3
$\begingroup$

Suppose that we have a continuous Gaussian process $(X_t)_{t \ge 0}$ with independent increments and $X_0=0$. If the increments are also identically distributed, meaning that $X_b-X_a \stackrel{D}{=} X_t-X_s$ whenever $b-a=t-s$, then $\mathbb{E}[X_t]=ct$ and $Cov(X_t,X_s)=\sigma (s \wedge t)$, where $c$ and $\sigma$ are constants.


Let $a(t)=\mathbb{E}[X_t]$. Since $X_0=0$, we have that the function $a$ satisfies $a(t+s)=a(t)+a(s)$, for all $s,t \ge 0$. Also, notice that if $s<t$, then $Cov(X_t,X_s)=Cov((X_t-X_s)+(X_s-X_0),X_s-X_0)=Var(X_s)$. Putting $b(t)=Var(X_t)$ implies by independence that $b(x+y)=b(x)+b(y)$, for all $x,y \ge 0$. So, if we proof that $a(t)$ and $b(t)$ are continuous functions, we are done, since every continuous function $f$ which satisfies the identity $f(u+v)=f(v)+f(u)$ for all $u, v \in \mathbb{R}$ is linear.

So, how can I proof that $\mathbb{E}[X_t]$ and $Var(X_t)$ are continuous functions on $t$?

$\endgroup$
  • $\begingroup$ do you have any information on the regularity of the sample paths? $\endgroup$ – saz Feb 27 '16 at 12:15
  • $\begingroup$ sorry, the trajectories are also continuous $\endgroup$ – leticia Feb 27 '16 at 12:23
  • $\begingroup$ If $X_b-X_a \stackrel{d}{=} X_t-X_s$ whenever $b-a=t-s$, it is called stationary increments, not independent increments. $\endgroup$ – Shalop Feb 28 '16 at 3:26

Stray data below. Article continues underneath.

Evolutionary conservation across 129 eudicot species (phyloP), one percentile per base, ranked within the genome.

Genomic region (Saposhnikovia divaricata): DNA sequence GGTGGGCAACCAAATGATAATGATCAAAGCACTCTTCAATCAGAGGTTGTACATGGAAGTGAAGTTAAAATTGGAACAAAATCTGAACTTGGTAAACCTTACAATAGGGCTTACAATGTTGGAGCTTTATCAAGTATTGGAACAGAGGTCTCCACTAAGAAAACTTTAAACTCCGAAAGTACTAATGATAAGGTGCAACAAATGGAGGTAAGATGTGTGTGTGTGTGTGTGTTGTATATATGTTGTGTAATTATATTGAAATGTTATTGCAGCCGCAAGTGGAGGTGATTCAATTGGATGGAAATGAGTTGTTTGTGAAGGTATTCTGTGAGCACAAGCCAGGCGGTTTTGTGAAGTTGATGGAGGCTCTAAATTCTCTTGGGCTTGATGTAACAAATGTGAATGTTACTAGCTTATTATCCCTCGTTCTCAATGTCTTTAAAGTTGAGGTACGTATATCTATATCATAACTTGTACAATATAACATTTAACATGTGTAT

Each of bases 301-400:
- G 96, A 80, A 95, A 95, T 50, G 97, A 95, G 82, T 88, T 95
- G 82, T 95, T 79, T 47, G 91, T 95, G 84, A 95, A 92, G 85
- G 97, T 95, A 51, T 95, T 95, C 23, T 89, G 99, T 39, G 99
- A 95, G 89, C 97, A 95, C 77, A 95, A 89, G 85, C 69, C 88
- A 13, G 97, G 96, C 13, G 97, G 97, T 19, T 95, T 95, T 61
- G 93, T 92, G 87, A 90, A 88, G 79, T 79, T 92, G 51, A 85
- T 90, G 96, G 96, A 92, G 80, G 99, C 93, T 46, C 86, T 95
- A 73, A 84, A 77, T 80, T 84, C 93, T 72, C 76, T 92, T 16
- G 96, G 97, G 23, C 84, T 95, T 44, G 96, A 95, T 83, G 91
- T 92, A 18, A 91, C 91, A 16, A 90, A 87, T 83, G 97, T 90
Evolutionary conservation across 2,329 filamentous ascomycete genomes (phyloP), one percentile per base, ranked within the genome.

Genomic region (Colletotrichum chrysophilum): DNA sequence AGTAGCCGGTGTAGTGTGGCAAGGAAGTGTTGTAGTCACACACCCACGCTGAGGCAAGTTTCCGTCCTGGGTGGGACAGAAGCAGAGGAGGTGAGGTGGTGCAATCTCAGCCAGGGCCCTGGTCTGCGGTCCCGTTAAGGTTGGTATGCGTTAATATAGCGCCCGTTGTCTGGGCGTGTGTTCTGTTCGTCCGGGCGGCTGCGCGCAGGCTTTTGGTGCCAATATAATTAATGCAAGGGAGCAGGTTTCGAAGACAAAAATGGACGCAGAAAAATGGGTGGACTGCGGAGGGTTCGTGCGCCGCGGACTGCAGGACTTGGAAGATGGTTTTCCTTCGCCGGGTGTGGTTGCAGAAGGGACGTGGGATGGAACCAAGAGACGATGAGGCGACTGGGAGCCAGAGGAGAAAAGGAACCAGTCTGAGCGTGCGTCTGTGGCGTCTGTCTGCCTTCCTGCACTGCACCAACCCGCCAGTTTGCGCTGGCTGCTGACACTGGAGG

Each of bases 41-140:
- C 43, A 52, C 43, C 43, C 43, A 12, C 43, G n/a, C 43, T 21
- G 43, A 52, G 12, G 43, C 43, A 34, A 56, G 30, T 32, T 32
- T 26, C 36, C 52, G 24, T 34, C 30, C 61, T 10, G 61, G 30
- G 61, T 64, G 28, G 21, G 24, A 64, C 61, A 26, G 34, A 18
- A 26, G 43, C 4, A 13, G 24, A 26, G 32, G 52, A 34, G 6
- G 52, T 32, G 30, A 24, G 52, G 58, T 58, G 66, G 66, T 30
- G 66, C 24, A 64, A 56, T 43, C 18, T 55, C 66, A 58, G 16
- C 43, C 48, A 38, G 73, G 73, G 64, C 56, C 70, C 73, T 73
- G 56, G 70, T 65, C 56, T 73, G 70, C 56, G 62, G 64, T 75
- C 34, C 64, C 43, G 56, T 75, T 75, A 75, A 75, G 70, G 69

• $\begingroup$ I didn't say this $\endgroup$ – leticia Feb 28 '16 at 12:50
0
$\begingroup$

Let $t_0 \in \mathbb{R}$. Since the trajectories are continuous, we have $\lim \limits_{t \to t_0} X_t(\omega)=X_{t_0}(\omega)$. But, we know that the pointwise convergence implies convergence in distribution. By Paul Lévy theorem, for all sequence $(t_k)_{k \ge 1}$ such that $\lim \limits_{k \to \infty}t_k=t_0$, one has

$$\varphi_{X_{t_k}} \to \varphi_{X_{t_0}} \iff X_{t_k} \stackrel{D}{\to} X_{t_0}$$

Then, since $X_t$ is normal distributed for all $t \ge 0$, it follows that $\mathbb{E}[X_{t_k}]\to \mathbb{E}[X_{t_0}] $ and $Var[X_{t_k}]\to Var[X_{t_0}] $. Since this is valid for all sequences $(t_k)_{k \ge 1}$ such that $\lim \limits_{k \to \infty}t_k=t_0$, one can conclude that the functions given by $a(t)=\mathbb{E}[X_t]$ and $b(t)=Var(X_t)$ are continuous in $t$.

$\endgroup$

Your Answer

By clicking “Post Your Answer”, you agree to our terms of service, privacy policy and cookie policy

Not the answer you're looking for? Browse other questions tagged or ask your own question.